“Miranda killed Wilson in cold blood. Jacob’s just a gun for hire. You expect me to trust them?” Shepard asked.
“Wilson was one of my best agents, but he was a traitor,” the Illusive Man answered, idly running his hand over his forehead.
Must be wondering who else could be against him.
“Miranda did exactly what I expected of her. And she saved your life in more ways than one,” he added. Tapping his cigarette over the ashtray again, he looked up and took a smoke. “Jacob’s a soldier, one of the best.” Glancing at Shepard, the Illusive Man said, “He’s never fully trusted me, but he’s always been honest about it.” Leaning back in his chair, he simply stated, “You’ll be just fine with them… for now.”
“Is this a volunteer job, or am I being volunteered?” Shepard asked in a low voice.
“You always have a choice, Shepard. If you don’t find the evidence we’re both looking for, we can part ways,” the Illusive Man said. “But first, go to Freedom’s Progress. Find any clues you can. Who’s abducting the colonies? Do they have any connection to the Reapers?” he said, though he was trying to make it sound like a suggestion, rather than an order. “I brought you back; it’s up to you to do the rest.”
With those parting words, the Illusive Man ended any further questions or comments with the press of a button.
Location: Horsehead Nebula / Cerberus Facility: Minuteman Station
Walking back into the waiting room, Shepard couldn’t help but wonder how many answers he had gotten compared to how many questions he still had.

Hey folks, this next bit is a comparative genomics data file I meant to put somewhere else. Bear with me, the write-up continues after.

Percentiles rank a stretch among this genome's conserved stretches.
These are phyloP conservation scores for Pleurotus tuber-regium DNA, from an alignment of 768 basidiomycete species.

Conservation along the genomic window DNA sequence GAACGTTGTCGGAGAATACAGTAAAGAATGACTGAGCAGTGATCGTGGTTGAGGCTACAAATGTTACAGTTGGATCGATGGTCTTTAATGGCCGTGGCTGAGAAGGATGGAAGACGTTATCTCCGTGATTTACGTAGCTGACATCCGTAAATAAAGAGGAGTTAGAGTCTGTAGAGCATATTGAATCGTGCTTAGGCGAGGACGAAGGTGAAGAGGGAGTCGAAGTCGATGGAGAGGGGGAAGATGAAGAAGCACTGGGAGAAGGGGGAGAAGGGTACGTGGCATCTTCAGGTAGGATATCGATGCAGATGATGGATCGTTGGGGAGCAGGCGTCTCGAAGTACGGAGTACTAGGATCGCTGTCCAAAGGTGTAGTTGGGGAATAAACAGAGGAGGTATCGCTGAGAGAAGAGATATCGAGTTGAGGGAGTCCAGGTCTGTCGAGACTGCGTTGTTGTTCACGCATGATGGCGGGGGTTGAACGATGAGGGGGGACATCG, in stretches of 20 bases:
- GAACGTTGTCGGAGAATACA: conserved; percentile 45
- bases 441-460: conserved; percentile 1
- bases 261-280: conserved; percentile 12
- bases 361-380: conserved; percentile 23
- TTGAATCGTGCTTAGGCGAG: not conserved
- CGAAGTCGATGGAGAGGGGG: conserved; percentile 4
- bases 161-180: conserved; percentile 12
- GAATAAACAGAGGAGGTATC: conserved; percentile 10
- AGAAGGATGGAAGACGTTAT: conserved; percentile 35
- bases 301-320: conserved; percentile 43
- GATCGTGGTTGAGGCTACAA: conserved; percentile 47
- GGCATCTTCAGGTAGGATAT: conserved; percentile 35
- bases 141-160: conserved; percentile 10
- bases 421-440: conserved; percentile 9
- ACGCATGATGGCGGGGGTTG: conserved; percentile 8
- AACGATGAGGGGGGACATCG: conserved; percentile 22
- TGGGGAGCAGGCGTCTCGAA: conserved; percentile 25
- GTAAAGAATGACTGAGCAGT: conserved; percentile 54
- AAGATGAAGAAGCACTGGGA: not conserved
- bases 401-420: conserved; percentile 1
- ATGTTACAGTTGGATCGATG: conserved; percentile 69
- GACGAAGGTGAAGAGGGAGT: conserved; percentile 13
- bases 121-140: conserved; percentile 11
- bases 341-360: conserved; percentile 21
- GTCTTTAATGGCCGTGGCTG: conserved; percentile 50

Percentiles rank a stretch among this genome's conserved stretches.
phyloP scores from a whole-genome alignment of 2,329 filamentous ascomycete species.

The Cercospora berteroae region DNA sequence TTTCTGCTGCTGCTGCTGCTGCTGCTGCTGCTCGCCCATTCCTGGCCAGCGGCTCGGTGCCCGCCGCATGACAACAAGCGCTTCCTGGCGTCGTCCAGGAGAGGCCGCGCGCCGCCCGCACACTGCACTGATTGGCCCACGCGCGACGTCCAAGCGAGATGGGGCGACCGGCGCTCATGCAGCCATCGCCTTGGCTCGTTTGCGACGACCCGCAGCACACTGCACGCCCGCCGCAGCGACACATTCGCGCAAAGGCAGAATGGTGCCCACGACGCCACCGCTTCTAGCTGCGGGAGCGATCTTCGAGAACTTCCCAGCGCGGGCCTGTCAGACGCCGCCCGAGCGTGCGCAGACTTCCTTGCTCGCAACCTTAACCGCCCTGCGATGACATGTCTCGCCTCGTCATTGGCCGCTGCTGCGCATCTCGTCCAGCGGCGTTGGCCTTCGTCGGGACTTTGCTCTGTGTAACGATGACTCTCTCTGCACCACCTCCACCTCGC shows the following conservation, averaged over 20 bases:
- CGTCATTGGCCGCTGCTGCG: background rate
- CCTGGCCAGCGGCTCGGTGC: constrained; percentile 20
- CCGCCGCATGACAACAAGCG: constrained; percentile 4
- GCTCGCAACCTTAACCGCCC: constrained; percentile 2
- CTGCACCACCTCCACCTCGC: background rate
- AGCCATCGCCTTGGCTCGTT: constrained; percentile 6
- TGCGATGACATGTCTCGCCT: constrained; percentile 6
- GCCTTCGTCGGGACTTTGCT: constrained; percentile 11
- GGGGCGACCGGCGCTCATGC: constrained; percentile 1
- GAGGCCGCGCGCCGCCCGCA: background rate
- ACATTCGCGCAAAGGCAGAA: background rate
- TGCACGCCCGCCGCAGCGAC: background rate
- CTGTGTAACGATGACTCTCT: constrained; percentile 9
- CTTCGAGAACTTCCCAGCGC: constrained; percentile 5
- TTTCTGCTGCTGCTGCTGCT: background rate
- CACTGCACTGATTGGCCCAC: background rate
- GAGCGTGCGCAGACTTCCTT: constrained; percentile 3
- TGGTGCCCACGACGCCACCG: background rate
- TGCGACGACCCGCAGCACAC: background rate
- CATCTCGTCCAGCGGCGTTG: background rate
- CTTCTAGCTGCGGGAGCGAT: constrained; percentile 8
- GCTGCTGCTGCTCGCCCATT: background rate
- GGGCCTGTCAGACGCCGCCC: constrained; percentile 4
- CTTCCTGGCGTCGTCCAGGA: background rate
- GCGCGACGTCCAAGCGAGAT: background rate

I guess a lot really can change in two years. Am I still a Spectre? Am I even still in the Alliance?
Entering the waiting room, he saw that neither Miranda nor Jacob had moved from their original positions, though he suspected that they had still been briefed on mission he had been ‘given’.
Miranda looked up as he approached before turning her attention back to her terminal. “The Illusive Man is very impressed with you. I’m eager to see if you can live up to his expectations on this mission,” she said in an even tone.
I’m supposed to work with her? I think I’m missing the station with the homicidal mechs.
“I can’t have anyone disobeying my commands when we get there,” Shepard warned.
“I know who I report to,” Miranda said without looking up from her terminal. “As long as you don’t do anything to betray Cerberus, I’ll follow your orders.”
Ironic statement, since Shepard was entertaining the idea of reporting everything he knew to the Alliance ASAP.
Probably won’t be following my lead long, then.